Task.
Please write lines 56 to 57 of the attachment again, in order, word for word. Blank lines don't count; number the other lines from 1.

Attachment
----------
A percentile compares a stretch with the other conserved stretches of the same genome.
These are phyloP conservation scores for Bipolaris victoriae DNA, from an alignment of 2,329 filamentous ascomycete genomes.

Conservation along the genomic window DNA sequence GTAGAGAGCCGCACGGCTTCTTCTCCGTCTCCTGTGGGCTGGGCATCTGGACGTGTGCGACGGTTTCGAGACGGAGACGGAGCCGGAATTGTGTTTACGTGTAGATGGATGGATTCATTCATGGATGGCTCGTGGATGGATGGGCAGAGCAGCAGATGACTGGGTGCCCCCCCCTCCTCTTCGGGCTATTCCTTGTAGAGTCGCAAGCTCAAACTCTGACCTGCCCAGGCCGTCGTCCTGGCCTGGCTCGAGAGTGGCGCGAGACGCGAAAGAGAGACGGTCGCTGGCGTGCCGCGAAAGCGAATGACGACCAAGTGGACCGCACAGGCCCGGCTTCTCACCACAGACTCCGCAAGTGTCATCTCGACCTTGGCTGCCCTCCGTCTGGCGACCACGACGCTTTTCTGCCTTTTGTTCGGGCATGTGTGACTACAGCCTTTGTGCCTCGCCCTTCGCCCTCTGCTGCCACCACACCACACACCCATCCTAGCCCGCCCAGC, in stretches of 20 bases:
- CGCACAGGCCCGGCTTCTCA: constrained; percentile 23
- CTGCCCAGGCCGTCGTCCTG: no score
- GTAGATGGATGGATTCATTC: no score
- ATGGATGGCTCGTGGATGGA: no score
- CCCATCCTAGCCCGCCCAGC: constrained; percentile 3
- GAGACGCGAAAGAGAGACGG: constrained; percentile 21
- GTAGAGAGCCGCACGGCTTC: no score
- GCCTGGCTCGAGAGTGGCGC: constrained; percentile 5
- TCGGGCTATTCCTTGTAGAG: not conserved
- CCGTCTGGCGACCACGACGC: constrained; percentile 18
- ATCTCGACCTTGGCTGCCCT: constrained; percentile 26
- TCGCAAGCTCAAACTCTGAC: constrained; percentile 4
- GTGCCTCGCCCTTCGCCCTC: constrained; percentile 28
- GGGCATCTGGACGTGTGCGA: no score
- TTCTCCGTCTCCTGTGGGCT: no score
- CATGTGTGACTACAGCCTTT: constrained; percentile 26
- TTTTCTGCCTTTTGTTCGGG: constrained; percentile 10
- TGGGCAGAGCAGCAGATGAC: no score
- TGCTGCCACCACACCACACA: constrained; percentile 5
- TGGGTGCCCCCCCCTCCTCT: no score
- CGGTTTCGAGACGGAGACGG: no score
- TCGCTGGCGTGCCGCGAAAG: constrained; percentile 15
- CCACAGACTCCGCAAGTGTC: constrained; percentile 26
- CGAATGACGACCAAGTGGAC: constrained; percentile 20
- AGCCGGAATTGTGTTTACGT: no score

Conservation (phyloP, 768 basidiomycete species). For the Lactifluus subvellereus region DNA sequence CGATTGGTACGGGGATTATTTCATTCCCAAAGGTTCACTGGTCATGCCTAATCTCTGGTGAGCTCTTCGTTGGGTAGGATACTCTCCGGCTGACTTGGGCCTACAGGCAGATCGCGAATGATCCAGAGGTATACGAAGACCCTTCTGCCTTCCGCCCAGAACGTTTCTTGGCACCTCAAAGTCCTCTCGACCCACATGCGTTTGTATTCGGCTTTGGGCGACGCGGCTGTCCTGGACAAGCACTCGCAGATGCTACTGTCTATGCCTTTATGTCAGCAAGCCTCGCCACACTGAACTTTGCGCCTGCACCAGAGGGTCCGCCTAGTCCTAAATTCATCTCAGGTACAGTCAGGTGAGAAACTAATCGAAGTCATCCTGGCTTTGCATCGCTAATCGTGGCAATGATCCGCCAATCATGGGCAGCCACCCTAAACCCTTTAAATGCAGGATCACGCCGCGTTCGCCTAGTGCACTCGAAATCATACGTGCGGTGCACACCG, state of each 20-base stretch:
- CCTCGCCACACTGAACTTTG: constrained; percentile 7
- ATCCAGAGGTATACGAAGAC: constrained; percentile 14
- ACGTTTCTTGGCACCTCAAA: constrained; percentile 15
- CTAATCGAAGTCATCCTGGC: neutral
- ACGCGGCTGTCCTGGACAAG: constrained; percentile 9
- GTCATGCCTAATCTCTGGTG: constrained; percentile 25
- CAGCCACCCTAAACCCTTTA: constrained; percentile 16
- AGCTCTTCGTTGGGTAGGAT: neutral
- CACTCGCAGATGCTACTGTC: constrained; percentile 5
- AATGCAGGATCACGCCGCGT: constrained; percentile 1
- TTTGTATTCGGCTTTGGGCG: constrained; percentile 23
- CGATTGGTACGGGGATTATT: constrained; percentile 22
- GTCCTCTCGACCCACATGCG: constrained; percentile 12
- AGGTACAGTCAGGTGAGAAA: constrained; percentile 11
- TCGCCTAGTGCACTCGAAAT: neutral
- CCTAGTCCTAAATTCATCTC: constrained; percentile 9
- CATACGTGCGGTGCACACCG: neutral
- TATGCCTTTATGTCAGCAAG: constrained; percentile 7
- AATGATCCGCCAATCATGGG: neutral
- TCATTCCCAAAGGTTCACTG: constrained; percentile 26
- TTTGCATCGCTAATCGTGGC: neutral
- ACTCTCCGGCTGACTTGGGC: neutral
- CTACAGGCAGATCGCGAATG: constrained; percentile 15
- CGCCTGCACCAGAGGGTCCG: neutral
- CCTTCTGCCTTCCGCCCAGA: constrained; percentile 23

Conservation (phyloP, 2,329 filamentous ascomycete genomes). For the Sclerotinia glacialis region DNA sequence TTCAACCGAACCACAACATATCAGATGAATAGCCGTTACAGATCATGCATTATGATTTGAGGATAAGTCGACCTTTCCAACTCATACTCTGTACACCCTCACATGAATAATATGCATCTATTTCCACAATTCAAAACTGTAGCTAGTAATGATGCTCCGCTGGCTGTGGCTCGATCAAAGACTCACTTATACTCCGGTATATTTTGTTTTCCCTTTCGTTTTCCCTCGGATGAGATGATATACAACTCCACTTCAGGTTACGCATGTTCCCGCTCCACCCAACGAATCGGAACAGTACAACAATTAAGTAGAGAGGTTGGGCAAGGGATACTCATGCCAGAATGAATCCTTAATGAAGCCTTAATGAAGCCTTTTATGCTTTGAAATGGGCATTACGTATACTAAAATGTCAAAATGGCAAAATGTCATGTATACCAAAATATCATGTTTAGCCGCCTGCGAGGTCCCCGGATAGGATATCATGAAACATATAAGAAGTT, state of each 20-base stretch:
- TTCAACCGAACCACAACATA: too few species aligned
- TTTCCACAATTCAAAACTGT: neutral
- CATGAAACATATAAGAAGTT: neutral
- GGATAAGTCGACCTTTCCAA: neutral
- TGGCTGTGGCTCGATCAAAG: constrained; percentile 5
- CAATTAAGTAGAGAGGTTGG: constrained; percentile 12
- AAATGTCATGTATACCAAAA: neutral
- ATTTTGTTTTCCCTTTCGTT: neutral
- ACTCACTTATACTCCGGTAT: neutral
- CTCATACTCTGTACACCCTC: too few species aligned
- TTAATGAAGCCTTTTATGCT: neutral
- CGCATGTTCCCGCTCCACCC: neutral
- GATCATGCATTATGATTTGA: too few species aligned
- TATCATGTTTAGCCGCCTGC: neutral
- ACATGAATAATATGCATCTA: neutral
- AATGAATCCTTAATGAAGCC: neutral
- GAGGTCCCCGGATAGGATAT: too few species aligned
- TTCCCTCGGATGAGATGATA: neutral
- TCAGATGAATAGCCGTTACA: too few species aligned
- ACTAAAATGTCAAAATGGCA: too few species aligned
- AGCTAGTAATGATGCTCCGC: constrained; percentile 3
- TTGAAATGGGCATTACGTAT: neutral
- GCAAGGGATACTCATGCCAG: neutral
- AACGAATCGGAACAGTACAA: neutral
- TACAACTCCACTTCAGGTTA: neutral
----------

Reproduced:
- TTCAACCGAACCACAACATA: too few species aligned
- TTTCCACAATTCAAAACTGT: neutral